What kind of training is needed to be a stunt performer? What type of stunts have you done?

A lot of people have backgrounds in martial arts, that’s the best way to start. Gymnastics helps as well because then you have the air awareness and you know a little bit more about how your body works. But just being athletic and having the drive to train and have that cardio is very important because you’re moving so much, and you’re expected to do so many takes.

The only one I haven’t dabbled in much is driving; I’m trying to get that under my belt. With Cirque du Soleil, I was lit on fire over 100 times. I do high falls, I recently got to do a jump from a bridge into water. I’ve done a lot of rigging and I have been on wires and flying and that kind of stuff.

And then most recently in [Black Panther: Wakanda Forever], I got to do some underwater stuff, which is like a whole new world. The water is the real boss when you’re under there and you just have to learn how to move with it.

How did you land the opportunity to be in Black Panther: Wakanda Forever?

So, we all saw the first [Black Panther movie]; I was already doing stunts when the first one came out. When I heard that there was going to be a second one, I was very much trying to stay in tune with when they were starting to film.

I ended up messaging an Instagram friend, a stuntman named Aaron Toney, who is Anthony Mackie’s stunt double [when he plays Sam Wilson/Falcon in the Marvel Cinematic Universe]. And I was like, “Hey, Aaron, do you know who might be coordinating Black Panther? I just want to get my information to them, send my stunt reel, and make sure they know who I am.” He was like, “Well, actually, I’m fight coordinating Black Panther. You can send me your information.”

That’s probably the biggest thing I learned is you have to put yourself in the room. That’s the only way you’re going to be seen. No one’s going to come looking for you; you gotta put yourself out there.

What was it like being a stunt double and acting in the film?

So, I’m one of the warriors [in the Dora Milaje]; that’s my major part. When I got on the movie, they were like, “We’re going to have you double Angela [Bassett] for some parts.” There’s a scene where she [as Queen Ramonda] is in the throne room, and she actually gets projected back (we call it a ratchet), and it’s when this water explosion happens. And I got to double her for that.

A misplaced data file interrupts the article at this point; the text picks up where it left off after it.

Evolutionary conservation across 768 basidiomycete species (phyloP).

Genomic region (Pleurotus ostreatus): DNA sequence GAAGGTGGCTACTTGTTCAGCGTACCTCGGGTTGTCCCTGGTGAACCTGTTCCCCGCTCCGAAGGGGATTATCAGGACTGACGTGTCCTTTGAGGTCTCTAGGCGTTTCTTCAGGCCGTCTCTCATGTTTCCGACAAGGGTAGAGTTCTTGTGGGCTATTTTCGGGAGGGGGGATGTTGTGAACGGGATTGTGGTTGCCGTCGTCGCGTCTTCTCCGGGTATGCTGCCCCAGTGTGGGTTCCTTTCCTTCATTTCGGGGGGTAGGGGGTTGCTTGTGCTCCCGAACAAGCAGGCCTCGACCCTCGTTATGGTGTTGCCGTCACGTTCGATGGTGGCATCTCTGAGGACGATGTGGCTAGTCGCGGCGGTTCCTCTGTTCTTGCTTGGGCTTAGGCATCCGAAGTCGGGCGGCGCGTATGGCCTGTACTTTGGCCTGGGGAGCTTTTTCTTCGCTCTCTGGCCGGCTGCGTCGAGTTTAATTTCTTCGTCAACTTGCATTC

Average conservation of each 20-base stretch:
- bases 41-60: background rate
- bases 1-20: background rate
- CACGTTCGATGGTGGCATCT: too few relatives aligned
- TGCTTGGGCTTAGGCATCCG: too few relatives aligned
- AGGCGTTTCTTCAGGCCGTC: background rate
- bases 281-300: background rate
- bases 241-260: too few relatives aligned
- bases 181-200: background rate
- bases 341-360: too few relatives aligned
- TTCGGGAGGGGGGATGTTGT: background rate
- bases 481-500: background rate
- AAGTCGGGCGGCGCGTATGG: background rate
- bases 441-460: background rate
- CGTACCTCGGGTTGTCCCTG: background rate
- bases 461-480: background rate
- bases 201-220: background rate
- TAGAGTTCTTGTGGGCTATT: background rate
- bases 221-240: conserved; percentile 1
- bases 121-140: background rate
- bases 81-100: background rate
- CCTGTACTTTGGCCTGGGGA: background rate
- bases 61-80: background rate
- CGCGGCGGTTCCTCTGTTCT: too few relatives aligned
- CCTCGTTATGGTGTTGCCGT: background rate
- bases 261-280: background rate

We’re hooked on wires, and we’re pulled back out of the frame. And everything from that moment she falls through the water, everything underwater, is me minus the close-up of her face. When I’m swimming down, that’s me.

So, basically, you were a stunt double for the scene when Queen Ramonda dies?!

Yeah. They have a few close-ups of her looking around. But everything that’s a wide shot is me. And it’s crazy, because they put dots on your face, as the stunt double, and then they go in VFX afterwards and they make it her face.

The funny thing is, on set, her hairstylist and her makeup artists kept coming up to me because we’re identical; we’re wearing the same costume, same hair, everything. And they were like, “You are such a good double for her. We keep thinking you’re her, we keep losing her.” And that is like the biggest compliment anyone’s ever given me.

Are there any other unforgettable experiences you had while filming Black Panther: Wakanda Forever?

The funeral for the Black Panther. So, the funeral scene, when we are all in white and in the procession carrying the casket. I didn’t get to meet Chadwick [Boseman]; I didn’t work on the first movie, but he meant so much to so many people. And we needed that, for those as a cast who worked with him previously, for us as people of color, it was the closure that he deserved and that we needed.

And being on set was just so beautiful; it was a sunny day. Even though we had to portray being somber, everyone in that shot was celebrating, dancing, and the music was live. It was just so emotional and beautiful because it was like an actual celebration of [Boseman’s] life.

What do you hope 2023 has in store for your career?

I already know I’m going to be traveling abroad, come January, and I’m going to be working in Greece and Morocco on a project.

Every year, a goal of mine is to be gone for half the year and then come back. I’m really trying to get out there so that these European coordinators know who I am because I love to travel. And an end goal of mine is to have a house abroad and have a house here and be able to ping-pong back and forth. So. I’m working on making that dream come true.

Keep up with Haralson on her Instagram, @ivy_titanium, and be sure to read our Q&A with Douriean Fletcher, the jewelry designer for “Black Panther” at

Check out even more photos of Ivy Haralson’s work on the set of “Black Panther: Wakanda Forever.”